tony’s kitchen

Last Thursday I found myself sharing counter space with Tony the cat, as he helped me prepare some dinner rolls for our hot date later that evening. Tony is very accommodating with his kitchen; he allows me full access to all his culinary accoutrements and makes no demands as to the charting of our course. “Some delicata in the rolls?” I ask him, holding the squash out like a baton. Sitting on the counter opposite me, tail twitching, his complacent stare is all the answer I need.  “Meowrr,” he says, his lips barely parting. He paces the sink’s edge, watching my every move. “It’ll be great,” I assure him, but it’s clear he already knows. I slice the squash lengthwise, sprinkle with salt and olive oil, and place it cut-side down in a roasting pan into the oven. “Meowrr,” he says again.

The first thing you learn while cooking in Tony’s kitchen is that he is required to sample everything. The consummate quality controller, Tony must try every little morsel at every stage of the cooking process, to unequivocally ensure its fitness for consumption. “Tony, that’s just yeast and water in a bowl,” I tell him, but he’s gone ahead and lapped at it anyway. Later I scream, “Tony, that squash just came out of the oven!”—but he’s already clawed out a smoldering chunk and thrown it to the floor, where he eats it, gingerly. After I’ve kneaded the dough and rolled it out, I turn my back for an instant, which of course is all he needs. “Tony, stop!” I say, pushing him away from the unbaked rolls I had just witnessed him licking. “Those are raw, and unproofed, besides.” He glares at me, smoothing his whiskers back with his tongue. “Meowrr,” he says, which I take to mean, “Everything tastes great, boss. No need to get huffy.”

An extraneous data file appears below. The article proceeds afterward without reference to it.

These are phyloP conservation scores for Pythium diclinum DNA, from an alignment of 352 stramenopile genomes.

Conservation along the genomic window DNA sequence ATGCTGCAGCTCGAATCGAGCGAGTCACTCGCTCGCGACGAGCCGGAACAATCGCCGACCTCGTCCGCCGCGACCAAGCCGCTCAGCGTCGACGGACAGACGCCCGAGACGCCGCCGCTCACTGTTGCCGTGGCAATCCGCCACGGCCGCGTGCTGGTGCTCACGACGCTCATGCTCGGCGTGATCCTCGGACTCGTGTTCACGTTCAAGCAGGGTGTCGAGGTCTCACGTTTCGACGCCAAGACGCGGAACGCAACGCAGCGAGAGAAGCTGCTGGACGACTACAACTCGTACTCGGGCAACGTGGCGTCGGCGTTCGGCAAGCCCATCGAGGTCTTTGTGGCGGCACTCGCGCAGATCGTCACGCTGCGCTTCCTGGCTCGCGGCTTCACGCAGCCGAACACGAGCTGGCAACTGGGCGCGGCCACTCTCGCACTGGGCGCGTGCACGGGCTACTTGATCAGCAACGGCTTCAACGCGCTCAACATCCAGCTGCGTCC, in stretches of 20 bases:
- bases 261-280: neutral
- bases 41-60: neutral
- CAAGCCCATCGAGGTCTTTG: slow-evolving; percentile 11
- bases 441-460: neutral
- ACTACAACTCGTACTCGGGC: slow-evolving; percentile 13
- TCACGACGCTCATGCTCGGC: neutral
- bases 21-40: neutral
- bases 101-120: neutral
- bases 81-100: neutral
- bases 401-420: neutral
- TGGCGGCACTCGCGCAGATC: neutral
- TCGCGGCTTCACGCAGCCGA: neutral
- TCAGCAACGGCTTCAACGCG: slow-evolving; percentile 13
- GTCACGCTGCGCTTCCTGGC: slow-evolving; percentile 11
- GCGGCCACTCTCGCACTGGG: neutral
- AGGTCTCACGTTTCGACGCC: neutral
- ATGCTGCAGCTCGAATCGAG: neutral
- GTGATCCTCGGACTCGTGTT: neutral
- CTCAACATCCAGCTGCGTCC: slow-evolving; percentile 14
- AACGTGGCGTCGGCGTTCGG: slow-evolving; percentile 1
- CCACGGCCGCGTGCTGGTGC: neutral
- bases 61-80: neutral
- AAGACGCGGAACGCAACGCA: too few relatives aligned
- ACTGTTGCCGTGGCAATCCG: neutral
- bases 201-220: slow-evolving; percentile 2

The other thing you learn is to never, ever leave food unattended in Tony’s kitchen. For all his apparent concern over the quality of the food going out, Tony appears to have forgotten his table manners, or perhaps never had much command over them in the first place. He will steal your dinner if you give him half a chance, and he will fight you tooth and claw should you be daring enough to confront him about it. Hissing and growling, he clamps down on scraps as if his life depends on it. His craftiness and brazen alacrity for food-pinching continually amaze me, and I am reminded that genius and insanity are held separate by the finest of lines.

That evening we had squash rolls with dilly-squash soup and it was one of the most enjoyable repasts I’ve ever spent. We only had to twice steal our rolls back from Tony, which in a way was flattering: he had come back for seconds, offering the highest compliment a chef can receive.

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